Did you know that there are entire novels written in poetic verse? Like so many poems, they tend read quick but carry quite the emotional punch.
Full Cicada Moon by Marilyn Hilton
“So, I have to know,” he says, “what are you?”
But just because he has to know doesn’t mean I have to tell him anything.
It’s 1969, and the Apollo 11 mission is getting ready to go to the moon. But for half-black, half-Japanese Mimi, moving to a predominantly white Vermont town is enough to make her feel alien. And even though teachers and neighbors balk at her mixed-race family and her refusals to conform, Mimi’s dreams of becoming an astronaut never fade—no matter how many times she’s told no.
Written by a Middlebury College Alumn!
Out of the Dust by Karen Hesse
And I know now that all the time I was trying to get
out of the dust,
the fact is,
what I am,
I am because of the dust.
And what I am is good enough.
Even for me.
Billie Jo is just a fourteen year old farm girl trying to survive unspeakable loss while living in the dust bowl during the Great Depression.
Hesse currently lives in Vermont!
brown girl dreaming by Jacqueline Woodson
Even the silence
has a story to tell you.
Just listen. Listen.
Growing up both in her Grandparents’ South Carolina and her mother’s New York City, Woodson always felt halfway home in each place. This is the true story of how she grew up in limbo between the two places, and how she discovered she wanted to be a writer no matter how hard it was for her to read.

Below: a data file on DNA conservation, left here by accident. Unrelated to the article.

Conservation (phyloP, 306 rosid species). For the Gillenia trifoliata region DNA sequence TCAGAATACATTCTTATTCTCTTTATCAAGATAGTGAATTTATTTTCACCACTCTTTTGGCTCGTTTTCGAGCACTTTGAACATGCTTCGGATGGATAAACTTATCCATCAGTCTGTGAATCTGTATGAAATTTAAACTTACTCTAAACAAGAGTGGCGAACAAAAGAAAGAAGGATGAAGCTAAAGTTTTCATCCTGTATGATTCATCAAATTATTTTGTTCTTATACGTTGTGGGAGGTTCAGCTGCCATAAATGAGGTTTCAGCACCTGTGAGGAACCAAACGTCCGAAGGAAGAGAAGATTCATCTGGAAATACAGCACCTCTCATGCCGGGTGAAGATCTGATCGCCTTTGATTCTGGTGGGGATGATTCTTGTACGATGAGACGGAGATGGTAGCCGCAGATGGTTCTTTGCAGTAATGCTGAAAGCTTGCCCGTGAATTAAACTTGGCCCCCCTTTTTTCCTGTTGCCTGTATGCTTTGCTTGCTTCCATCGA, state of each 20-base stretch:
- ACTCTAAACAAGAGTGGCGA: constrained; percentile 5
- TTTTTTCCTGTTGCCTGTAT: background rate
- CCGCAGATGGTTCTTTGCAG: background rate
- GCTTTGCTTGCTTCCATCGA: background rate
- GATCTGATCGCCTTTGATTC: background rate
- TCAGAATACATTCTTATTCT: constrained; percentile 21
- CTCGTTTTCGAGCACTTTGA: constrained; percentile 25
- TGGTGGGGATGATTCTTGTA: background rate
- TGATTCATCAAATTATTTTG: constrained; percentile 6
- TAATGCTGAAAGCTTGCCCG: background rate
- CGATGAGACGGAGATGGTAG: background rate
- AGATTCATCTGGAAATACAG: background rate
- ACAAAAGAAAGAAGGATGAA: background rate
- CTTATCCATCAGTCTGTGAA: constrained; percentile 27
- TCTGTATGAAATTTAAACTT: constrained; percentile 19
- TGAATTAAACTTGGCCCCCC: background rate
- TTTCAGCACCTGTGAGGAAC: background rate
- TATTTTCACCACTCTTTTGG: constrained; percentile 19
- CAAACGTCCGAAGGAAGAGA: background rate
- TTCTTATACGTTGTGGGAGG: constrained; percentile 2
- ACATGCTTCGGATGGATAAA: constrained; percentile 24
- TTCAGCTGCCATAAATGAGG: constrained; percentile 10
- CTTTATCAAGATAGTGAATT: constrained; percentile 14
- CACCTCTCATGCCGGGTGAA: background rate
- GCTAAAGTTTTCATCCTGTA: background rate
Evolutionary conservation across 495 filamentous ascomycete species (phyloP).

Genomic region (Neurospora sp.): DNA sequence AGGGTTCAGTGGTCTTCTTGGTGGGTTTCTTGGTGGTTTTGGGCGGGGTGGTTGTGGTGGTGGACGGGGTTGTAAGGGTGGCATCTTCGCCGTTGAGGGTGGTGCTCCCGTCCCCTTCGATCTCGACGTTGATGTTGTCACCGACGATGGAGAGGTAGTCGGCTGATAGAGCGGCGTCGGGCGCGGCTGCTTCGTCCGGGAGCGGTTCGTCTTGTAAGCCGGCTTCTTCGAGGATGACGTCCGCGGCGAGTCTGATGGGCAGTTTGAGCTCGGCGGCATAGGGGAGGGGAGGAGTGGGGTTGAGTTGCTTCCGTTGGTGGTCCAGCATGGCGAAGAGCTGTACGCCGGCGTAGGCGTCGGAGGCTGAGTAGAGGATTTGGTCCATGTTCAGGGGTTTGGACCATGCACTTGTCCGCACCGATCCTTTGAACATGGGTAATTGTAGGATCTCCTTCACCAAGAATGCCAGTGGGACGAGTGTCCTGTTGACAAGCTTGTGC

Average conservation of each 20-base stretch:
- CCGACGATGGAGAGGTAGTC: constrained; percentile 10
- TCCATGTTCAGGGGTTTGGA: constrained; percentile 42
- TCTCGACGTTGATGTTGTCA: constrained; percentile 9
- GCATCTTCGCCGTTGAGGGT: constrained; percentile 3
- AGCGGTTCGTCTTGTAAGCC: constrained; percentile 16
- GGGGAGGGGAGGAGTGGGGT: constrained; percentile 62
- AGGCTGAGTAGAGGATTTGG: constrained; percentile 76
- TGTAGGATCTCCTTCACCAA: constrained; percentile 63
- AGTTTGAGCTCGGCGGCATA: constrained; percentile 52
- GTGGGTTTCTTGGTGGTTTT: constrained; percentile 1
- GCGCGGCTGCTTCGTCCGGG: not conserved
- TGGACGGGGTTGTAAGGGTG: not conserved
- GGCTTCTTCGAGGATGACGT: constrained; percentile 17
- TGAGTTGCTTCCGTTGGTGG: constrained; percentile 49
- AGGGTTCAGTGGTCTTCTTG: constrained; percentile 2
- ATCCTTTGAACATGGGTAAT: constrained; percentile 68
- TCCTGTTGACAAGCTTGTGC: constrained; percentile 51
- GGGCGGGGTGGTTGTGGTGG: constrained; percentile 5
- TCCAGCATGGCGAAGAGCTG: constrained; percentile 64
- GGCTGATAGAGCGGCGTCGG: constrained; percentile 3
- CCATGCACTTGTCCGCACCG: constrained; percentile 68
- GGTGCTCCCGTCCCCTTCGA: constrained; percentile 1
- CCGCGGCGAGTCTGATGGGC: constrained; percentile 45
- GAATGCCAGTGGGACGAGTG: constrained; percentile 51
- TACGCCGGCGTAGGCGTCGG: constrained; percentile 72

Love that Dog / Hate that Cat by Sharon Creech
when you are trying
not to think about something
it keeps popping back in your head
you can’t help it
you think about it
think about it
think about it
until your brain
a squashed pea.
Jack hates poetry. Only girls write it and every time he tries to, his brain feels empty. But his teacher, Ms. Stretchberry, won’t stop giving her class poetry assignments — and Jack can’t avoid them. But then something amazing happens. The more he writes, the more he learns he does have something to say.
Especially about the dog he loves that isn’t with him anymore. And that stupid cat his parents got him afterwards.
Make Lemonade by Virginia Euwer Wolff
You ever laughed so hard
nobody in the world could hurt you for a minute,
no matter what they tried to do to you?
Fourteen-year-old LaVaughn is determined to go to college–she just needs the money to get there.
When she answers a babysitting ad, LaVaughn meets Jolly, a seventeen-year-old single mother with two kids by different fathers. As she helps Jolly make lemonade out of the lemons her life has given her, LaVaughn learns some lessons outside the classroom.